Stop an overdose, save a life


By Joe Higgins - Special to the Sentinel



ATHENS — Around the world, many people know of the Heimlich maneuver. Even if not trained, many also at least have cursory knowledge of cardiopulmonary resuscitation (CPR). In today’s society, it’s becoming more of a necessity that the public gain knowledge of yet another potentially lifesaving method: the administration of NARCAN.

Ohio University’s Sherleena Buchman, an assistant professor in the College of Health Sciences and Professions’ School of Nursing, helped create a NARCAN simulation along with an interprofessional team of students from the college. The simulation will debut on April 16 from 8:30 a.m. to 9:30 a.m. at Ohio University’s Grover Center, Room E218.

The goal is to make a real world impact by exposing people to the reality of what an opioid overdose looks like, how to react and how to administer the naloxone hydrochloride injection.

Buchman said this is the first such simulation she is aware of in an interprofessional environment that allows students from a variety of disciplines to participate. It is also the first time a student-developed simulation will be delivered to students from a range of disciplines. Students participating in the simulation are majoring in nursing, public health, dietetics, physical therapy, audiology, and speech-language pathology.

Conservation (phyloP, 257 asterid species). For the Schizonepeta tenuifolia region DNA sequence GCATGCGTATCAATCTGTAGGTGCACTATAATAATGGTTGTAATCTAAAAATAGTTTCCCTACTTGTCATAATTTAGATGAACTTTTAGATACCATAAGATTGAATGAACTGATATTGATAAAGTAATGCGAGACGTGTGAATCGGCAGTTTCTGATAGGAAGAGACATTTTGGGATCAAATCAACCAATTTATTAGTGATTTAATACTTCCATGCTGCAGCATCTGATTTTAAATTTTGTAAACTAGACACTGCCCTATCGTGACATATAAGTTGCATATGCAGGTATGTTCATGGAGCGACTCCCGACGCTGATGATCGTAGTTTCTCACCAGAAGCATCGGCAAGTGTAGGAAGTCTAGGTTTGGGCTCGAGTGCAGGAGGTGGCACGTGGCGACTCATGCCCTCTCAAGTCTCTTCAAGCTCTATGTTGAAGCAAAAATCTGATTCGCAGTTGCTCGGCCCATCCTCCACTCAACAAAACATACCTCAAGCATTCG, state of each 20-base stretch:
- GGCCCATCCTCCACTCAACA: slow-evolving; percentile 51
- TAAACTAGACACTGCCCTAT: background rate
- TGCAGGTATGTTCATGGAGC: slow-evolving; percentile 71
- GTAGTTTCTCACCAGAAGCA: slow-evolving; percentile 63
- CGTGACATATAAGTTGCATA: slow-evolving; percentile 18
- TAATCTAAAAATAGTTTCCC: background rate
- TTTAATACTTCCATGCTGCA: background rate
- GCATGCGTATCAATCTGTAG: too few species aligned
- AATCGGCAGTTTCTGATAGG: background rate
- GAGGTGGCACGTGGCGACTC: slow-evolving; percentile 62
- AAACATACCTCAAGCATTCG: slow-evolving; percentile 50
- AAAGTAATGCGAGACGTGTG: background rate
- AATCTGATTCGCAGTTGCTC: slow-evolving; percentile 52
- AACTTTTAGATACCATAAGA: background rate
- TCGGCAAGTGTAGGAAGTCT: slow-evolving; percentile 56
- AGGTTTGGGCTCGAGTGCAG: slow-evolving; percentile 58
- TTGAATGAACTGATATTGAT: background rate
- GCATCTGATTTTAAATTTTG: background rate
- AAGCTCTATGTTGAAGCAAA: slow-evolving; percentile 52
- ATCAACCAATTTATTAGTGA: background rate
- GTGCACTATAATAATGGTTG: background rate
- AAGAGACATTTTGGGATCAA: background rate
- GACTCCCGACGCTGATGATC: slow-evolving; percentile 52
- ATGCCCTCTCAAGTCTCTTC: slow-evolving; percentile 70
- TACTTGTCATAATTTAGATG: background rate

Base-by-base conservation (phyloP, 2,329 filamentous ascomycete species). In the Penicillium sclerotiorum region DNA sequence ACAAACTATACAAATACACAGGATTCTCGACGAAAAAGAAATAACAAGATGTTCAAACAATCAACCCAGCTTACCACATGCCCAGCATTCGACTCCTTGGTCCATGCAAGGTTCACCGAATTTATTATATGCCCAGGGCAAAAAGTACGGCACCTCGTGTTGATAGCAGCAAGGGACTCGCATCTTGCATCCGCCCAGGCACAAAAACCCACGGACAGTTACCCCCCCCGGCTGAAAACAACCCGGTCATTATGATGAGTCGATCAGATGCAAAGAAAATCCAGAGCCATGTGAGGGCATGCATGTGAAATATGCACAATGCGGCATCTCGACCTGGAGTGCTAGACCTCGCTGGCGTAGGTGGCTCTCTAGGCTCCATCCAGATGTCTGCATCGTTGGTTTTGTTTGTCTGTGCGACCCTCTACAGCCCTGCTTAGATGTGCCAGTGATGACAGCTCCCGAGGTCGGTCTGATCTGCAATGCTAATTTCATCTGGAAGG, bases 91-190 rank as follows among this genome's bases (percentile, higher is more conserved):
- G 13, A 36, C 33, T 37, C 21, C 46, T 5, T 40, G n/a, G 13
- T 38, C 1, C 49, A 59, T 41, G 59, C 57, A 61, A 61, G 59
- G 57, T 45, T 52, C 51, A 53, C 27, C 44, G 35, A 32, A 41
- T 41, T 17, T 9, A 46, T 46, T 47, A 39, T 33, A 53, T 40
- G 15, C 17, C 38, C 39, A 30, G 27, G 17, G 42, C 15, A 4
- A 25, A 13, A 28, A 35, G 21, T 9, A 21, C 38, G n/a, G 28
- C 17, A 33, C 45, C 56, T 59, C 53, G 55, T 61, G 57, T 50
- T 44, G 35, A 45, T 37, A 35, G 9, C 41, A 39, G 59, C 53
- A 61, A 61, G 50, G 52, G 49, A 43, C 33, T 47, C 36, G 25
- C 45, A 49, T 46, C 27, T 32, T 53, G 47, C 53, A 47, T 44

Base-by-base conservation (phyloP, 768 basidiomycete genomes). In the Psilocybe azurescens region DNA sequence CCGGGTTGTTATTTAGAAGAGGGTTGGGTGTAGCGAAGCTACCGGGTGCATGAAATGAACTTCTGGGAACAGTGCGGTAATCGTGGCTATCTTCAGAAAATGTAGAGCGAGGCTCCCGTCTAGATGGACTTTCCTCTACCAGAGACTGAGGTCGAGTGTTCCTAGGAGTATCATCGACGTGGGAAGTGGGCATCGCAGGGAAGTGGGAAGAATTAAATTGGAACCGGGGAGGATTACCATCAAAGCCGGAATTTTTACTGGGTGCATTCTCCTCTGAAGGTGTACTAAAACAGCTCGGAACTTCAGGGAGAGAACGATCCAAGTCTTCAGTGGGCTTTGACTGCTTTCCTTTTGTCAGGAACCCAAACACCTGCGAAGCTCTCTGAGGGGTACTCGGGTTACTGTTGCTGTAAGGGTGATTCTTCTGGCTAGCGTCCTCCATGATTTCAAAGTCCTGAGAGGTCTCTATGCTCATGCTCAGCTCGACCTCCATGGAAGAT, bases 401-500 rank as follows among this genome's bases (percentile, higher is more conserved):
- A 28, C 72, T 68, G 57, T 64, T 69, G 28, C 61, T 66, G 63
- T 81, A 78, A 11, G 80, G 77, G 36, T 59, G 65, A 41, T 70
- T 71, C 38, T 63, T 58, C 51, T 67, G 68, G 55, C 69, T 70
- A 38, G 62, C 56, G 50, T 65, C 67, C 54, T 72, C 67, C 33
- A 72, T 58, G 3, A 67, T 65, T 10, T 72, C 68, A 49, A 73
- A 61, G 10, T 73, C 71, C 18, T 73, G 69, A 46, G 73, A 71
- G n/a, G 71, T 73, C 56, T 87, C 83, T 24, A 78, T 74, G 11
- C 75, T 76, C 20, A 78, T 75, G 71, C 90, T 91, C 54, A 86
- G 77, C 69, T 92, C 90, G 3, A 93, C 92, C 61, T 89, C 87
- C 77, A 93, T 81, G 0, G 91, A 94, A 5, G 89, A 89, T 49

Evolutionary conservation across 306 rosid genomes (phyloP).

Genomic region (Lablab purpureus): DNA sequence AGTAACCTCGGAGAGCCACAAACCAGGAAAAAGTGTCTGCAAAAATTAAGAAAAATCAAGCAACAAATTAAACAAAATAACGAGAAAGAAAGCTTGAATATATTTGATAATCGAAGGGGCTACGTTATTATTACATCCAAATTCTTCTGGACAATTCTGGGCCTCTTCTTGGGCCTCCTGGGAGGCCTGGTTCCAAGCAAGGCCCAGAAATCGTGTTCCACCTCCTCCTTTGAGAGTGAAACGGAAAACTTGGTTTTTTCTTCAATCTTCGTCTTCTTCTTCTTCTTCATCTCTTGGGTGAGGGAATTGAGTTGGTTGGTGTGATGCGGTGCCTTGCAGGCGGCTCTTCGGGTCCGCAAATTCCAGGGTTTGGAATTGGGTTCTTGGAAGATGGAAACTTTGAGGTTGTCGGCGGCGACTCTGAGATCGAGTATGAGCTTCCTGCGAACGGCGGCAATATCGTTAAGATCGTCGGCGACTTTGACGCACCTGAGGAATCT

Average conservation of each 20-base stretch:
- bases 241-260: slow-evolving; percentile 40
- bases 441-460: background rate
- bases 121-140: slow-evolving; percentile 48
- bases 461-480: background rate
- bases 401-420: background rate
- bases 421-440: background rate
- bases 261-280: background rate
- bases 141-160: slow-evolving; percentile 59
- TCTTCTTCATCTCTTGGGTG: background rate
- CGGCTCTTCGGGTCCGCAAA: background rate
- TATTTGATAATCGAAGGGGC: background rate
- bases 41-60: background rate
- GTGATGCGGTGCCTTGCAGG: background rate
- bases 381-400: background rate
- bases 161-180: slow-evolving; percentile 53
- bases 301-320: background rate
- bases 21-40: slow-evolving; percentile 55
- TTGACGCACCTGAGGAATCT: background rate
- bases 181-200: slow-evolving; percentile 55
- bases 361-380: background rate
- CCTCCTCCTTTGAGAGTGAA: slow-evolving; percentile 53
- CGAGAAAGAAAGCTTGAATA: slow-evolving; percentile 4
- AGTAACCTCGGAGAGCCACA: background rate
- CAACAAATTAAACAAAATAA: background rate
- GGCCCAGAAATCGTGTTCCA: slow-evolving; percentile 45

According to the Center for Disease Control and Prevention, opioids killed more than 42,000 people in 2016 — more than any year prior on record. In 2014, nearly two million people in the country abused or were dependent on opioid medication and more than 1,000 people are treated in emergency departments each day for not using prescription opioids as prescribed.

“Anyone can encounter someone going through an overdose,” Buchman said. “Minutes can make all the difference.”

Students have previously used sophisticated manikins to practice providing NARCAN to an overdosing patient. Buchman said the practice has been invaluable but for the new simulation, human actors, called standardized patients, will be used.

Buchman and a team of six students developed a script for the simulation which may potentially reoccur as circumstances allow. Buchman said the goal is to make the simulation as real as possible to put students in a realistic frame of mind as they perform in the controlled environment.

By Joe Higgins

Special to the Sentinel

Joe Higgins is employed with Ohio University’s College of Health Sciences and Professions.

Joe Higgins is employed with Ohio University’s College of Health Sciences and Professions.